At 1:45pm, President Trump will meet with Treasury Secretary Steven Mnuchin, before holding a larger 2:15pm meeting on tax reform in the Oval Office. Trump is set to outline his plans for tax reform on Wednesday; a number of news outlets have reported that he will propose a cut in the corporate tax rate from 35% to 15%, following throw on a campaign promise. This cut would likely have difficulty passing Congress, with Senate Finance Committee chairman Orrin Hatch (R-UT) saying Monday that he is "not sure" such a decrease could be achieved.
Mnuchin and National Economic Council director Gary Cohn, Trump's top economic advisers, will meet with House Speaker Paul Ryan (R-WI) and Senate Majority Leader Mitch McConnell (R-KY) today to preview the President's tax reform plans.
At 3pm, President Trump will participate in a farmers' roundtable and sign an Executive Order "promoting agriculture and rural prosperity in America" in the Roosevelt Room. According to CNN, the roundtable will include "15 farmers from across the country, including Zippy Duvall, the president of the American Farm Bureau; Bill Northey, the Iowa Secretary of Agriculture; and Lisa Johnson Billy, a farmer and former Oklahoma House member."
CNN also reported that the executive order will create a task force led by newly-confirmed Agriculture Secretary Sonny Perdue, which will be charged with crafting a report for the President in 180 days on "impediments to farming in the United States."
At 5:30pm, President Trump will meet with National Security Advisor H. R. McMaster.
At 6:30pm, President Trump will have dinner with Sen. Bob Corker (R-TN), the chairman of the Senate Foreign Relations Committee. Corker was a finalist for Secretary of State during the transition.
Ivanka Trump to Berlin First Daughter Ivanka Trump, who serves in the White House as an Assistant to the President, embarks on her first trip in an official capacity today. Trump will visit Berlin at German Chancellor Angela Merkel's invitation, to participate in a panel on "Inspiring Women: Scaling up Women's Entrepreneurship" at the W20 summit. While in Berlin, she will also visit the Memorial to the Murdered Jews of Europe to mark Yom HaShoah (the Israeli holiday remembering the Holocaust, which coincides with the U.S. Days of Remembrance) and will meet with staff at the U.S. Embassy in Berlin.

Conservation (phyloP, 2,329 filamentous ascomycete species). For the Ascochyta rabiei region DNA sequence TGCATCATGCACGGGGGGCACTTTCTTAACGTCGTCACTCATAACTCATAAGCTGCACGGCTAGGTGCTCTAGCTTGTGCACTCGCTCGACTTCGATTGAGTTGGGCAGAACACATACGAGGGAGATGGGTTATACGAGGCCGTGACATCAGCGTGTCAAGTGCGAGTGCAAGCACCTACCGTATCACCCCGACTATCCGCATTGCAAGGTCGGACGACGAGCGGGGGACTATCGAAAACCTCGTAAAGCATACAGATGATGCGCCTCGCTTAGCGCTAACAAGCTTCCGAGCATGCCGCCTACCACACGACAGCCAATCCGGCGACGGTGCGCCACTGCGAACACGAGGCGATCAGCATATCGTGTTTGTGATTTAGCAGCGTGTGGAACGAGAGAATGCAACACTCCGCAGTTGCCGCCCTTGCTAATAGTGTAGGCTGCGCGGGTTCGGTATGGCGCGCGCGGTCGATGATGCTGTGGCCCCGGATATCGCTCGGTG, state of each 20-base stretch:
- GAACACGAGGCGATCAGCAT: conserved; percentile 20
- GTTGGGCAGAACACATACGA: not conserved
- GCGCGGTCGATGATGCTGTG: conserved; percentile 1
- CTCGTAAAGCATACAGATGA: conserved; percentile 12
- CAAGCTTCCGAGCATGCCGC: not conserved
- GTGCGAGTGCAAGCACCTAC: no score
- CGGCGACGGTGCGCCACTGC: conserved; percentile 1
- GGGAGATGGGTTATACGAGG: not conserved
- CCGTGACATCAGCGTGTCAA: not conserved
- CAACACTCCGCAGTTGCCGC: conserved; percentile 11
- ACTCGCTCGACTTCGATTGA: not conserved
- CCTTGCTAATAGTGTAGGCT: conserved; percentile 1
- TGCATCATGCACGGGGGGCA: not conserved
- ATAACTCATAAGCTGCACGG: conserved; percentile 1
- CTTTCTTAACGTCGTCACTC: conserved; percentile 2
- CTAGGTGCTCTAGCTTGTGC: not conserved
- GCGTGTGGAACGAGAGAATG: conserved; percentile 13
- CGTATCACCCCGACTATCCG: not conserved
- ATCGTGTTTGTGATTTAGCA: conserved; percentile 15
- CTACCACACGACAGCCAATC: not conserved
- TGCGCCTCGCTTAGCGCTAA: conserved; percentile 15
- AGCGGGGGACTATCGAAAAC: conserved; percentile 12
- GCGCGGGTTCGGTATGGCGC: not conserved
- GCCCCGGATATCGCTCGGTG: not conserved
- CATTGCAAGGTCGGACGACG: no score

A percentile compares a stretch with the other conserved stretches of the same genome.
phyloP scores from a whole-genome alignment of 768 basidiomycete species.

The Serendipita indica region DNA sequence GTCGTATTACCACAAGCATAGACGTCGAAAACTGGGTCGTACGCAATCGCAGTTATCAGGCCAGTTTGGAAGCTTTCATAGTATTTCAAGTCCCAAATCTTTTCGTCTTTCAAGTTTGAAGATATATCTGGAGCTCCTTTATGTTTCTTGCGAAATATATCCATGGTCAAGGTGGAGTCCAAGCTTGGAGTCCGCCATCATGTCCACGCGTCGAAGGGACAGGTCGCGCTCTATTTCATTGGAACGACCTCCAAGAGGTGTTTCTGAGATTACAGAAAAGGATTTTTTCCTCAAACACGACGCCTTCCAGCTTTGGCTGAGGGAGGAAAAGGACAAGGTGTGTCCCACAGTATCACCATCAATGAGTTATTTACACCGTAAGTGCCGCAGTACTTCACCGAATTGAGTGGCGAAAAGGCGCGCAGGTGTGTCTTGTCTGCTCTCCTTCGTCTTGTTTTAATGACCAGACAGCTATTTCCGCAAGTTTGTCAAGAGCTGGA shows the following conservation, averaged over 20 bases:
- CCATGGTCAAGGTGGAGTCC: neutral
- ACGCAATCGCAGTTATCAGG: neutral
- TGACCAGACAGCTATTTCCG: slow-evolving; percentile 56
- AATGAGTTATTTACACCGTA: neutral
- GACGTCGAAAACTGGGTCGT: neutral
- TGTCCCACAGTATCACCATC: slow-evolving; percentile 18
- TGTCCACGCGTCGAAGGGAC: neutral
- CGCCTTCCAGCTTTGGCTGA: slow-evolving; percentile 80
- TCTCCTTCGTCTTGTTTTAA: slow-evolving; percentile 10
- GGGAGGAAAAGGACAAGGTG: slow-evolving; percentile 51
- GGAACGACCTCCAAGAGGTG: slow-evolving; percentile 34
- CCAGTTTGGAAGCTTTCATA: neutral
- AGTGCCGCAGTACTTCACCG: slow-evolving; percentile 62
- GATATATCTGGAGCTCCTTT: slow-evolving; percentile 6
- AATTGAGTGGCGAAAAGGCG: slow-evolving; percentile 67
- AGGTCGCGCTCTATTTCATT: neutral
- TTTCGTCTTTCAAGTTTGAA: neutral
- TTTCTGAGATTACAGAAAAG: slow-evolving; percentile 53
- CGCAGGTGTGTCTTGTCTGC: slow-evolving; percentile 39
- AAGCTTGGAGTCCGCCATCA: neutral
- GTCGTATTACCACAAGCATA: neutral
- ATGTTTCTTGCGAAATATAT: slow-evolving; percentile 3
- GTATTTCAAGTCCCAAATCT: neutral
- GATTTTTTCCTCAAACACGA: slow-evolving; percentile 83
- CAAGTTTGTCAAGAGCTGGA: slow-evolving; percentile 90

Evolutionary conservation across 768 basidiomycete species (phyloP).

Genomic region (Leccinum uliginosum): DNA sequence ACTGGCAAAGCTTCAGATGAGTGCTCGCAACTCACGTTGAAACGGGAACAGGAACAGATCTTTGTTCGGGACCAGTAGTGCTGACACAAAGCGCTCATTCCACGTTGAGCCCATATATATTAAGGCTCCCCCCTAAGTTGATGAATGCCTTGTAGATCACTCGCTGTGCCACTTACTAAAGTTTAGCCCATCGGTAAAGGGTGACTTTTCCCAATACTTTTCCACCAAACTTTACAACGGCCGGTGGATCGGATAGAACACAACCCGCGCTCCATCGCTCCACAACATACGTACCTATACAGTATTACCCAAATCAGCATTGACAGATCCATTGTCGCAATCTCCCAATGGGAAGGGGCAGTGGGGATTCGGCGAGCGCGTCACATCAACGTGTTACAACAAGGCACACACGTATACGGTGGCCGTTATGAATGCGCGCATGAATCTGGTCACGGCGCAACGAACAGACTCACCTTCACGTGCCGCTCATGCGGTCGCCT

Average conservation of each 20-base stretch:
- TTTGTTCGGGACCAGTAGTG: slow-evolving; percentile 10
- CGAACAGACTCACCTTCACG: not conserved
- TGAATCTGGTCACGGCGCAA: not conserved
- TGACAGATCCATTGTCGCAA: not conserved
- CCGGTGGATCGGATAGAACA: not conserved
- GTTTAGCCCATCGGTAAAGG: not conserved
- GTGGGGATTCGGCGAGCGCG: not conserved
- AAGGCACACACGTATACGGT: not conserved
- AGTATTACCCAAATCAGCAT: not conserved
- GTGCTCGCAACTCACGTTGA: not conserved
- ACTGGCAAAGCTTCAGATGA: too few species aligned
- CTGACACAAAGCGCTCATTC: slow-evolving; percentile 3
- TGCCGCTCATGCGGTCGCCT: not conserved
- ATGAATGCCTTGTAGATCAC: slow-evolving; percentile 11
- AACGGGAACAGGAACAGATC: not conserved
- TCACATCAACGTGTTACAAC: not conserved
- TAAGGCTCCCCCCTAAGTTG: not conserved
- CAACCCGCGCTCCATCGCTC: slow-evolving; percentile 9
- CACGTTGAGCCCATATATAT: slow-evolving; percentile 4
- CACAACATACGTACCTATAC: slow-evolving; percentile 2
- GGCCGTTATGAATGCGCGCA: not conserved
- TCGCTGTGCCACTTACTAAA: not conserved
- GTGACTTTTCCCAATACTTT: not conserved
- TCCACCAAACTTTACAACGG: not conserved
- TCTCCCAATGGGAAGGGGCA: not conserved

Today in Congress After a two-week Easter recess, both houses of Congress will be in session today.
The Senate will begin their day at10am. Now that they are back in Washington, the chamber is picking up where they left off on confirming Trump's Cabinet-level and sub-Cabinet nominees. The main item on the chamber's schedule today is two hours of debate over the nomination of Rod Rosenstein to be Deputy Attorney General. Rosenstein is the longest-serving U.S. Attorney in the nation: he has held the post of U.S. Attorney for the District of Maryland since 2005, retained by Presidents Obama and Trump. The Senate voted 92-6 on Monday to advance Rosenstein's nomination; he will likely be confirmed today or tomorrow.
Also today: the Senate Finance Committee will vote on the nomination of attorney Robert Lighthizer to be U.S. Trade Representative. And... in addition to advancing Rosenstein on Monday, the upper chamber also confirmed former Georgia Gov. Sonny Perdue as Agriculture Secretary ina 87-11 vote. According to Politico, Perdue is the first Agriculture chief not to be confirmed unanimously since the Reagan Administration. However, Perdue and Rosenstein were both approved with bipartisan support, which makes it interesting to look at the Democrats who opposed them both: Sens. Chris Blumenthal (D-CT), Cory Booker (D-NJ), Kirsten Gillibrand (D-NY), Kamala Harris (D-CA), and Elizabeth Warren (D-MA). A preview of the 2020 Democratic field?
Meanwhile, the House will convene at12pm for the day. The lower chamber has eight bills to consider, including the Aviation Employee Screening and Security Enhancement Act, the Homeland Security for Children Act, and the U.S. Wants to Compete for a World Expo Act.
Also today: Rep. Ron Estes (R-KS) will be sworn in to the House. He was elected in a special election two weeks ago to succeed Mike Pompeo, who left Congress to become CIA Director in the Trump Administration.